In this installment of the CoC Strategic Work Plan Online Learning Clinic, we will zero in on specific points they discussed in this presentation. We encourage you to carefully review the entire PowerPoint presentation from Ellen and Blake’s progress report, as well as Goals III and IV, to understand the full context of the discussion.
 
Ellen Magnis
The first part of the presentation focuses on system mapping and alignment of rules and procedures of different shelters. Why is it important to map a system of care, especially to the level of specificity that Ellen and Blake exhibit on page 2 of their presentation? Why is it important to align the rules of different shelters? Simple: Without doing this work, there is no system; there is only an uncoordinated environment. That hurts those experiencing homelessness, and hampers the work of those trying to help them.

In an uncoordinated environment, the National Alliance to End Homelessness explains, “families with housing crises may end up going to multiple agencies that cannot serve them before they get to the one most appropriate for their needs.” And when each agency has different rules and procedures, this ends up, “slowing down families’ receipt of assistance.” Furthermore, “extra staff, time, and money are spent doing intake and assessment, taking time away from other, more housing-focused tasks, such as case management, housing location, and landlord negotiation.” This type of environment is detrimental to those who need our help the most, as, “research suggests that, in many systems, resources are being conferred on a small subset of families whose needs may primarily be economic, while those with more significant challenges (co-occurring disorders, complete lack of a social support system, etc.) are falling through the cracks.”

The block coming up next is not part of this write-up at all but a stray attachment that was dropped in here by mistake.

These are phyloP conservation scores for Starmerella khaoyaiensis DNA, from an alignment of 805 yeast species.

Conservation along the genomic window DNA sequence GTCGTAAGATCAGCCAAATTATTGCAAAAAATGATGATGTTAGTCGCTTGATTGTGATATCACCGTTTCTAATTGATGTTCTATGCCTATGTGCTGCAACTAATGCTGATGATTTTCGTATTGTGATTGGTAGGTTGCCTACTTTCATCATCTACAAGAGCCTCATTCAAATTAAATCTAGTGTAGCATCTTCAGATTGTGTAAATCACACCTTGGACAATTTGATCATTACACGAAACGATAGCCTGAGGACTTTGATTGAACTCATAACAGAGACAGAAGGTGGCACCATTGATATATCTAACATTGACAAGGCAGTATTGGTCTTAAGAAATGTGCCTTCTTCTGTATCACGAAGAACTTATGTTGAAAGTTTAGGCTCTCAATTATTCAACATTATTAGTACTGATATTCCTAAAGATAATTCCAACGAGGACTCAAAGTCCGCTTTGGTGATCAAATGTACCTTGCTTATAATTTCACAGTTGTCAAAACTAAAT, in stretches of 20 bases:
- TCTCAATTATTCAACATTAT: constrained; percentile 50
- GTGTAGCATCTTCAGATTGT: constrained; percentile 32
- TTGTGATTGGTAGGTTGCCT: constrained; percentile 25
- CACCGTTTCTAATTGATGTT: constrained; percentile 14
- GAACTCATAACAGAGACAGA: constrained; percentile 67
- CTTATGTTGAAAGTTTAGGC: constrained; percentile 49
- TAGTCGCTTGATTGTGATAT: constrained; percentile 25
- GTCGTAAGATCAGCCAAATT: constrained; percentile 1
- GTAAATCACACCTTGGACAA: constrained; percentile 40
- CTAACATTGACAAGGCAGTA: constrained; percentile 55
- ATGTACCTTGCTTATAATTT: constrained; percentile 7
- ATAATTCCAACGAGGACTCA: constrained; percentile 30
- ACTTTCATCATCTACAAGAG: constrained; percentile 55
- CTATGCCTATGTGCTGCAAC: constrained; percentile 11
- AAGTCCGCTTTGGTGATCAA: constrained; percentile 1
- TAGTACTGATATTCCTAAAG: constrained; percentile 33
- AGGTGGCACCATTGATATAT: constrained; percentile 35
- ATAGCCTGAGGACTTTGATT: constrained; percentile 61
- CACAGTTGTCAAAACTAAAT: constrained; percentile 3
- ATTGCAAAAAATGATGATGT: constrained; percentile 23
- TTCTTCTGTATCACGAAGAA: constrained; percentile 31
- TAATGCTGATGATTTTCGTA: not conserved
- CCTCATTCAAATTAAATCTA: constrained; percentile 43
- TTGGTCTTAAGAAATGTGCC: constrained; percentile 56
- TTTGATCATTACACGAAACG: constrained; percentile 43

Laura Zeilinger
Indeed, as we have shared before, former Executive Director of USICH, Laura Zeilinger, argues that the essence of transforming homeless services into an effective homeless response system may be summed up in the right entity asking the right question: An effective homeless response system is one where individual programs no longer ask, "Will this person be successful in our program?" Rather, the system as a whole asks, “What solutions best match the needs of this person or household, and will end their homelessness quickly and permanently?"  
 
This focus on solutions rather than programs is what drives another important idea Ellen and Blake reiterate, the cardinal importance of diversion. As we explain in our playbook (pg. 8), “An effective homeless response system, counterintuitively perhaps, seeks to divert individuals from having to enter into or engage with the system. It recognizes that homelessness is not homogeneous, rather it is on a continuum. Many of those who seek our help have the capacity to self-resolve, with the help of mainstream resources, or ‘light touch’ one-time assistance.”
 
A recent excellent piece on the Austin Street Center website elaborates on this, and is worth quoting at length:
 
It’s easy to think that anyone who seeks services at a homeless shelter is actually homeless and in need of a safe place to stay for the night. However, according to Austin Street’s Executive Director, Daniel Roby, that’s not always the case, ‘Sometimes people come to us in shock, having just been kicked out of their apartment. They often haven’t had the time to think through what other options might be available to them. They are just thinking, ‘I need shelter tonight.’”
 
According to Director of Programs, Dustin Perkins, “Diversion allows us to have a comprehensive understanding of a person’s true needs. When you’re overwhelmed, when something traumatic has happened, sometimes it’s hard to see when you do really have options. We can help with that.”

Dustin Perkins
Diversion is better for the individual or family in crisis, and it is better for the system as a whole. After all, diverting an individual or family, who can self-resolve, eases the pressure on the limited resources of the system, allowing us to serve those who cannot self-resolve and cannot be diverted. This is why both Austin Street Center and Family Gateway have made significant investments in diversion.

By the end of this month, we will tackle the remaining two goals we have not covered yet in this Online Learning Clinic: End Chronic, Veteran and Elderly Homelessness and Drive Decision-making with HMIS Data. Stay tuned!